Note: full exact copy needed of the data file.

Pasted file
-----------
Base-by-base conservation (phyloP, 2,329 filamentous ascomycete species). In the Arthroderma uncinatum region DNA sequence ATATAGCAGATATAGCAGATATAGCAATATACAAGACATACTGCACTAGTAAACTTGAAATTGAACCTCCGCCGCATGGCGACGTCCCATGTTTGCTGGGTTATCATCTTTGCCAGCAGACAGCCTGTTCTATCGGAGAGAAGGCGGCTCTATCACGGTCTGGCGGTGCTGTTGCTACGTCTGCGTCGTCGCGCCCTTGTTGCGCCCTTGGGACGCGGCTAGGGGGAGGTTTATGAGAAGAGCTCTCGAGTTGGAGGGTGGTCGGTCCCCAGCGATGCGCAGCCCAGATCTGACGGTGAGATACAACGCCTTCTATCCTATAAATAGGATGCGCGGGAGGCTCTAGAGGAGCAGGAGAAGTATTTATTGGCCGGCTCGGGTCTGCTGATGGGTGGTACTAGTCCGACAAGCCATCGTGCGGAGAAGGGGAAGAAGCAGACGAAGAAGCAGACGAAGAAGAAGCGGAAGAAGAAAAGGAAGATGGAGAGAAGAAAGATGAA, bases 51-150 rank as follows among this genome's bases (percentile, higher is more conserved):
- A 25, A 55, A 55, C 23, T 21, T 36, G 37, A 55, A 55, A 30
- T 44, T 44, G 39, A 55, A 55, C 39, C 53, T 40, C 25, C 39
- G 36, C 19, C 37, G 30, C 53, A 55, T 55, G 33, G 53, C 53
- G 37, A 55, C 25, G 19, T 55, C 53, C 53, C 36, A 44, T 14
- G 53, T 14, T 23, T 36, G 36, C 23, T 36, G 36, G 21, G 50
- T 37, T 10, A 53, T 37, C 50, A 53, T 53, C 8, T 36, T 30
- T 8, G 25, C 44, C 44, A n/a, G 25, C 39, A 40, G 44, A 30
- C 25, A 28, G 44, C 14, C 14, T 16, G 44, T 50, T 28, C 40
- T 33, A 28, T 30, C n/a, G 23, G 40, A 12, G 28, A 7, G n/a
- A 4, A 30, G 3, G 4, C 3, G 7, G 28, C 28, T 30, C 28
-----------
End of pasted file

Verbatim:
Base-by-base conservation (phyloP, 2,329 filamentous ascomycete species). In the Arthroderma uncinatum region DNA sequence ATATAGCAGATATAGCAGATATAGCAATATACAAGACATACTGCACTAGTAAACTTGAAATTGAACCTCCGCCGCATGGCGACGTCCCATGTTTGCTGGGTTATCATCTTTGCCAGCAGACAGCCTGTTCTATCGGAGAGAAGGCGGCTCTATCACGGTCTGGCGGTGCTGTTGCTACGTCTGCGTCGTCGCGCCCTTGTTGCGCCCTTGGGACGCGGCTAGGGGGAGGTTTATGAGAAGAGCTCTCGAGTTGGAGGGTGGTCGGTCCCCAGCGATGCGCAGCCCAGATCTGACGGTGAGATACAACGCCTTCTATCCTATAAATAGGATGCGCGGGAGGCTCTAGAGGAGCAGGAGAAGTATTTATTGGCCGGCTCGGGTCTGCTGATGGGTGGTACTAGTCCGACAAGCCATCGTGCGGAGAAGGGGAAGAAGCAGACGAAGAAGCAGACGAAGAAGAAGCGGAAGAAGAAAAGGAAGATGGAGAGAAGAAAGATGAA, bases 51-150 rank as follows among this genome's bases (percentile, higher is more conserved):
- A 25, A 55, A 55, C 23, T 21, T 36, G 37, A 55, A 55, A 30
- T 44, T 44, G 39, A 55, A 55, C 39, C 53, T 40, C 25, C 39
- G 36, C 19, C 37, G 30, C 53, A 55, T 55, G 33, G 53, C 53
- G 37, A 55, C 25, G 19, T 55, C 53, C 53, C 36, A 44, T 14
- G 53, T 14, T 23, T 36, G 36, C 23, T 36, G 36, G 21, G 50
- T 37, T 10, A 53, T 37, C 50, A 53, T 53, C 8, T 36, T 30
- T 8, G 25, C 44, C 44, A n/a, G 25, C 39, A 40, G 44, A 30
- C 25, A 28, G 44, C 14, C 14, T 16, G 44, T 50, T 28, C 40
- T 33, A 28, T 30, C n/a, G 23, G 40, A 12, G 28, A 7, G n/a
- A 4, A 30, G 3, G 4, C 3, G 7, G 28, C 28, T 30, C 28